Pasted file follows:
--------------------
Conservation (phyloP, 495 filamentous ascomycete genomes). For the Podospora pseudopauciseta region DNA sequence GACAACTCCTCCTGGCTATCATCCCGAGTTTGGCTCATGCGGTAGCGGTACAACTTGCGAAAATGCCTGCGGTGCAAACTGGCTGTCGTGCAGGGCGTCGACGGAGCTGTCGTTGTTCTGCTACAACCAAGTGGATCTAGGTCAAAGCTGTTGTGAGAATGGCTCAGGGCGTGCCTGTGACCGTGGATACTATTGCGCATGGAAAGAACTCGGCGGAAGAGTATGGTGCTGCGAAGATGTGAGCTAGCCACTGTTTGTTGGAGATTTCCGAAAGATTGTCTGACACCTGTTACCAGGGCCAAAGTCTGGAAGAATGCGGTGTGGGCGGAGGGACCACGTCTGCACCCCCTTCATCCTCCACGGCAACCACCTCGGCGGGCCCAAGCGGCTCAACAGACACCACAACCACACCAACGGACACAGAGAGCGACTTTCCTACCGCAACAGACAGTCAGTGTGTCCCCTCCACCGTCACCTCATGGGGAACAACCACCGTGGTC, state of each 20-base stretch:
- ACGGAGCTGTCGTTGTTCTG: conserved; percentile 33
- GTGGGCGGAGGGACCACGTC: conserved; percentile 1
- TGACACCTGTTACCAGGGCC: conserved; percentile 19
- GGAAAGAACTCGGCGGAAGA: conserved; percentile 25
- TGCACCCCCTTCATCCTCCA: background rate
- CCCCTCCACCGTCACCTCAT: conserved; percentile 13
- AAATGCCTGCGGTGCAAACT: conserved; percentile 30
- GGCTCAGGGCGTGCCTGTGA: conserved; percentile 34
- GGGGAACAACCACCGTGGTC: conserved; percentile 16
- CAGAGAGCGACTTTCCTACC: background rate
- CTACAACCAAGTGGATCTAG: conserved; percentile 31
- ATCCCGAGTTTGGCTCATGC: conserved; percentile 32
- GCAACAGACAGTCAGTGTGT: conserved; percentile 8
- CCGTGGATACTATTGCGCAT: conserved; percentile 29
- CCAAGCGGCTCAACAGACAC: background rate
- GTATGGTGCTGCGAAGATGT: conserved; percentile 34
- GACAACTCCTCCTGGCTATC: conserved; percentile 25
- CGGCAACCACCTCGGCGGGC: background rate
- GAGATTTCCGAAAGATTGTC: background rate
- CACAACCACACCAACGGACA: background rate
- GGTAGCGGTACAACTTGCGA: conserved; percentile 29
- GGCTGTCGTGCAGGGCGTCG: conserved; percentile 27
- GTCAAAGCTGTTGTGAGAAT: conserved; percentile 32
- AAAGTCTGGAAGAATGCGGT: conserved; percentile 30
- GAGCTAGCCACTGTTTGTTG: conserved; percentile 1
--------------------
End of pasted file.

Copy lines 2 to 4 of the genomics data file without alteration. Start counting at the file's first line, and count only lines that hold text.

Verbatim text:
- ACGGAGCTGTCGTTGTTCTG: conserved; percentile 33
- GTGGGCGGAGGGACCACGTC: conserved; percentile 1
- TGACACCTGTTACCAGGGCC: conserved; percentile 19